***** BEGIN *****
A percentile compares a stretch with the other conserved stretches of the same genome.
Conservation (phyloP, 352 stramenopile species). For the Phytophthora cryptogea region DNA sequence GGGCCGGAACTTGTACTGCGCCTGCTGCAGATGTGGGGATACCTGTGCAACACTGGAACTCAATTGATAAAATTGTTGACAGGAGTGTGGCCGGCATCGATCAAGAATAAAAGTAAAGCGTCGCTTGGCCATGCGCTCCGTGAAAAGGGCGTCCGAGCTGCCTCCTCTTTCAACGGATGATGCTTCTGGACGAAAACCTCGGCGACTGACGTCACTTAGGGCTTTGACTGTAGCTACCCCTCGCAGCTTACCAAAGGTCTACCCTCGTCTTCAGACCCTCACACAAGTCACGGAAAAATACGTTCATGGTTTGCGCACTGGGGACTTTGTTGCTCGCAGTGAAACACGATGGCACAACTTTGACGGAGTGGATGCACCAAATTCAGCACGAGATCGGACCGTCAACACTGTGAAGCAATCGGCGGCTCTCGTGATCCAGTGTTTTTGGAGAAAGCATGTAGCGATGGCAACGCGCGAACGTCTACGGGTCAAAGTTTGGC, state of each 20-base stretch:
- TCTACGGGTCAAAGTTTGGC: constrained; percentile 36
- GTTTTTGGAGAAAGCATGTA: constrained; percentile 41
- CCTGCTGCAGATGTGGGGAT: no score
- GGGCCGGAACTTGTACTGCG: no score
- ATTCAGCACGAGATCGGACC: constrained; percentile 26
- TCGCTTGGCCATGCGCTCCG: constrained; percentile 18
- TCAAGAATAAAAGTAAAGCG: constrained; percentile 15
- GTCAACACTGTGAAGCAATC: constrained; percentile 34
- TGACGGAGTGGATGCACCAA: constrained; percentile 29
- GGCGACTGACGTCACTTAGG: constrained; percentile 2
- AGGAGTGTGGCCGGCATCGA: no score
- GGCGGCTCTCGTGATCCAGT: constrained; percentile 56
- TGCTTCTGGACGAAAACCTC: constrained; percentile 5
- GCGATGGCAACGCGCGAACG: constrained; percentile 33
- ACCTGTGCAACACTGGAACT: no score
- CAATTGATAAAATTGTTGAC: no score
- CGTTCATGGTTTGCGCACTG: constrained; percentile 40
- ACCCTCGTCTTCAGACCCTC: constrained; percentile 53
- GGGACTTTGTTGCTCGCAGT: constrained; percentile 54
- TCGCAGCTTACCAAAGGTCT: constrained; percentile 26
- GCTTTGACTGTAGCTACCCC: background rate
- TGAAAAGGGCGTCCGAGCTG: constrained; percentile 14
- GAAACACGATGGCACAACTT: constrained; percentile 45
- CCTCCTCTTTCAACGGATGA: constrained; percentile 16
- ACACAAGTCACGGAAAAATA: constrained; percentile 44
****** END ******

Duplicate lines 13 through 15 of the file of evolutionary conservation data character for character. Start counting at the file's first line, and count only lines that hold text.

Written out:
- AGGAGTGTGGCCGGCATCGA: no score
- GGCGGCTCTCGTGATCCAGT: constrained; percentile 56
- TGCTTCTGGACGAAAACCTC: constrained; percentile 5